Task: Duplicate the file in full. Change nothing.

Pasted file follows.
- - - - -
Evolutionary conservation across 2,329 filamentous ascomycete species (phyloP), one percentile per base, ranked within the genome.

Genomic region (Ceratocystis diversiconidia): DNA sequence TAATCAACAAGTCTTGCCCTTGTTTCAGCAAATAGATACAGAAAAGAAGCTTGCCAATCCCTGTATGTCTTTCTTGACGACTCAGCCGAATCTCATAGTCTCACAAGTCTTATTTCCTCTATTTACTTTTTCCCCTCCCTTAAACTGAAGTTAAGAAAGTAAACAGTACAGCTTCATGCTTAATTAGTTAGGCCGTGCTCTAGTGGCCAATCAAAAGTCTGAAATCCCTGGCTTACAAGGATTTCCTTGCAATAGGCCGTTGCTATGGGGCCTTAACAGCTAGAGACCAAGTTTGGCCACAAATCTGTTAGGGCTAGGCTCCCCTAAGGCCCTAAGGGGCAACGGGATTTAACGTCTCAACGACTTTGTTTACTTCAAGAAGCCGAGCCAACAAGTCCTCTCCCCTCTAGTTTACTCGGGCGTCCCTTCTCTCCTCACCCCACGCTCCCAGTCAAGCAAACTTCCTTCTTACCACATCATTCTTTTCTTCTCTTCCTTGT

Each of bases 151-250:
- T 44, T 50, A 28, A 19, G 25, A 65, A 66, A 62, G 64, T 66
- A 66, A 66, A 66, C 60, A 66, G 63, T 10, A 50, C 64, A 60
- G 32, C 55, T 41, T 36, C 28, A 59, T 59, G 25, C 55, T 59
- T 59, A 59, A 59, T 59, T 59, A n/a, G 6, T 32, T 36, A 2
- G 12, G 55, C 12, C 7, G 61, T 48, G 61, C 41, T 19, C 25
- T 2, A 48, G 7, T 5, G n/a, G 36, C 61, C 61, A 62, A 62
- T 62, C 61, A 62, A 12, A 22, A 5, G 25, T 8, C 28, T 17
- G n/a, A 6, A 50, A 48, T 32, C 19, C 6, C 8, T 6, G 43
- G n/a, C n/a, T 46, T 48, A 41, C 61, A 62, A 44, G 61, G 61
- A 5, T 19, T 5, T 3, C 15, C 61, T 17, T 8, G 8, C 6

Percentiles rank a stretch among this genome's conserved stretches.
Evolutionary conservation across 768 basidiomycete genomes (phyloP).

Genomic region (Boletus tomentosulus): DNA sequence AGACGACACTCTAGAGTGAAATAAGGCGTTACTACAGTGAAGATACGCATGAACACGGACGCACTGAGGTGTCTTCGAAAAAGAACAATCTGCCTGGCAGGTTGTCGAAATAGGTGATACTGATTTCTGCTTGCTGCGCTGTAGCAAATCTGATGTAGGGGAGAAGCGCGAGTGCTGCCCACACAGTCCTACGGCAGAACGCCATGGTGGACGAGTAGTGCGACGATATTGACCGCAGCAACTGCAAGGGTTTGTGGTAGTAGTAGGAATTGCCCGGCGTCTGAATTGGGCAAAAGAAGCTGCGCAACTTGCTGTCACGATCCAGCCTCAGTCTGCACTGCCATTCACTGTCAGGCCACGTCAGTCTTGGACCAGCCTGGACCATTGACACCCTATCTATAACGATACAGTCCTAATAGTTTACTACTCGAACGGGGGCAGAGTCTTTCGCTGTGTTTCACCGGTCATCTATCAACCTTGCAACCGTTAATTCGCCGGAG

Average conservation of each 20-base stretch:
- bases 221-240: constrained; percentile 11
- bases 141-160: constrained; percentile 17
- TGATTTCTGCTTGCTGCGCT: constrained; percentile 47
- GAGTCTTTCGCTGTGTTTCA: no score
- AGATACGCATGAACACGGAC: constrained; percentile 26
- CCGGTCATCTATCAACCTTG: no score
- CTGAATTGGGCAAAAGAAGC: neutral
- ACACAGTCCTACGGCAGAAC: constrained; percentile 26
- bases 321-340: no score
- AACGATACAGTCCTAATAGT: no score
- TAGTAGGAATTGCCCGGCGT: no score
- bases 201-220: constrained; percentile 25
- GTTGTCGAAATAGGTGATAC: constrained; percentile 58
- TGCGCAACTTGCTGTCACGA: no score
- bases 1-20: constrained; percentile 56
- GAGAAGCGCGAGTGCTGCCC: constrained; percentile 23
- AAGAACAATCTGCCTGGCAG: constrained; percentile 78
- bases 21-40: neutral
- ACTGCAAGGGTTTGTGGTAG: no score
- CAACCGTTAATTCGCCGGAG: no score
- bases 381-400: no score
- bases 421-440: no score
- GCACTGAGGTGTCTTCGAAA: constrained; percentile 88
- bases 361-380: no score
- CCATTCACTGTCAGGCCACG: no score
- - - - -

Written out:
Evolutionary conservation across 2,329 filamentous ascomycete species (phyloP), one percentile per base, ranked within the genome.

Genomic region (Ceratocystis diversiconidia): DNA sequence TAATCAACAAGTCTTGCCCTTGTTTCAGCAAATAGATACAGAAAAGAAGCTTGCCAATCCCTGTATGTCTTTCTTGACGACTCAGCCGAATCTCATAGTCTCACAAGTCTTATTTCCTCTATTTACTTTTTCCCCTCCCTTAAACTGAAGTTAAGAAAGTAAACAGTACAGCTTCATGCTTAATTAGTTAGGCCGTGCTCTAGTGGCCAATCAAAAGTCTGAAATCCCTGGCTTACAAGGATTTCCTTGCAATAGGCCGTTGCTATGGGGCCTTAACAGCTAGAGACCAAGTTTGGCCACAAATCTGTTAGGGCTAGGCTCCCCTAAGGCCCTAAGGGGCAACGGGATTTAACGTCTCAACGACTTTGTTTACTTCAAGAAGCCGAGCCAACAAGTCCTCTCCCCTCTAGTTTACTCGGGCGTCCCTTCTCTCCTCACCCCACGCTCCCAGTCAAGCAAACTTCCTTCTTACCACATCATTCTTTTCTTCTCTTCCTTGT

Each of bases 151-250:
- T 44, T 50, A 28, A 19, G 25, A 65, A 66, A 62, G 64, T 66
- A 66, A 66, A 66, C 60, A 66, G 63, T 10, A 50, C 64, A 60
- G 32, C 55, T 41, T 36, C 28, A 59, T 59, G 25, C 55, T 59
- T 59, A 59, A 59, T 59, T 59, A n/a, G 6, T 32, T 36, A 2
- G 12, G 55, C 12, C 7, G 61, T 48, G 61, C 41, T 19, C 25
- T 2, A 48, G 7, T 5, G n/a, G 36, C 61, C 61, A 62, A 62
- T 62, C 61, A 62, A 12, A 22, A 5, G 25, T 8, C 28, T 17
- G n/a, A 6, A 50, A 48, T 32, C 19, C 6, C 8, T 6, G 43
- G n/a, C n/a, T 46, T 48, A 41, C 61, A 62, A 44, G 61, G 61
- A 5, T 19, T 5, T 3, C 15, C 61, T 17, T 8, G 8, C 6

Percentiles rank a stretch among this genome's conserved stretches.
Evolutionary conservation across 768 basidiomycete genomes (phyloP).

Genomic region (Boletus tomentosulus): DNA sequence AGACGACACTCTAGAGTGAAATAAGGCGTTACTACAGTGAAGATACGCATGAACACGGACGCACTGAGGTGTCTTCGAAAAAGAACAATCTGCCTGGCAGGTTGTCGAAATAGGTGATACTGATTTCTGCTTGCTGCGCTGTAGCAAATCTGATGTAGGGGAGAAGCGCGAGTGCTGCCCACACAGTCCTACGGCAGAACGCCATGGTGGACGAGTAGTGCGACGATATTGACCGCAGCAACTGCAAGGGTTTGTGGTAGTAGTAGGAATTGCCCGGCGTCTGAATTGGGCAAAAGAAGCTGCGCAACTTGCTGTCACGATCCAGCCTCAGTCTGCACTGCCATTCACTGTCAGGCCACGTCAGTCTTGGACCAGCCTGGACCATTGACACCCTATCTATAACGATACAGTCCTAATAGTTTACTACTCGAACGGGGGCAGAGTCTTTCGCTGTGTTTCACCGGTCATCTATCAACCTTGCAACCGTTAATTCGCCGGAG

Average conservation of each 20-base stretch:
- bases 221-240: constrained; percentile 11
- bases 141-160: constrained; percentile 17
- TGATTTCTGCTTGCTGCGCT: constrained; percentile 47
- GAGTCTTTCGCTGTGTTTCA: no score
- AGATACGCATGAACACGGAC: constrained; percentile 26
- CCGGTCATCTATCAACCTTG: no score
- CTGAATTGGGCAAAAGAAGC: neutral
- ACACAGTCCTACGGCAGAAC: constrained; percentile 26
- bases 321-340: no score
- AACGATACAGTCCTAATAGT: no score
- TAGTAGGAATTGCCCGGCGT: no score
- bases 201-220: constrained; percentile 25
- GTTGTCGAAATAGGTGATAC: constrained; percentile 58
- TGCGCAACTTGCTGTCACGA: no score
- bases 1-20: constrained; percentile 56
- GAGAAGCGCGAGTGCTGCCC: constrained; percentile 23
- AAGAACAATCTGCCTGGCAG: constrained; percentile 78
- bases 21-40: neutral
- ACTGCAAGGGTTTGTGGTAG: no score
- CAACCGTTAATTCGCCGGAG: no score
- bases 381-400: no score
- bases 421-440: no score
- GCACTGAGGTGTCTTCGAAA: constrained; percentile 88
- bases 361-380: no score
- CCATTCACTGTCAGGCCACG: no score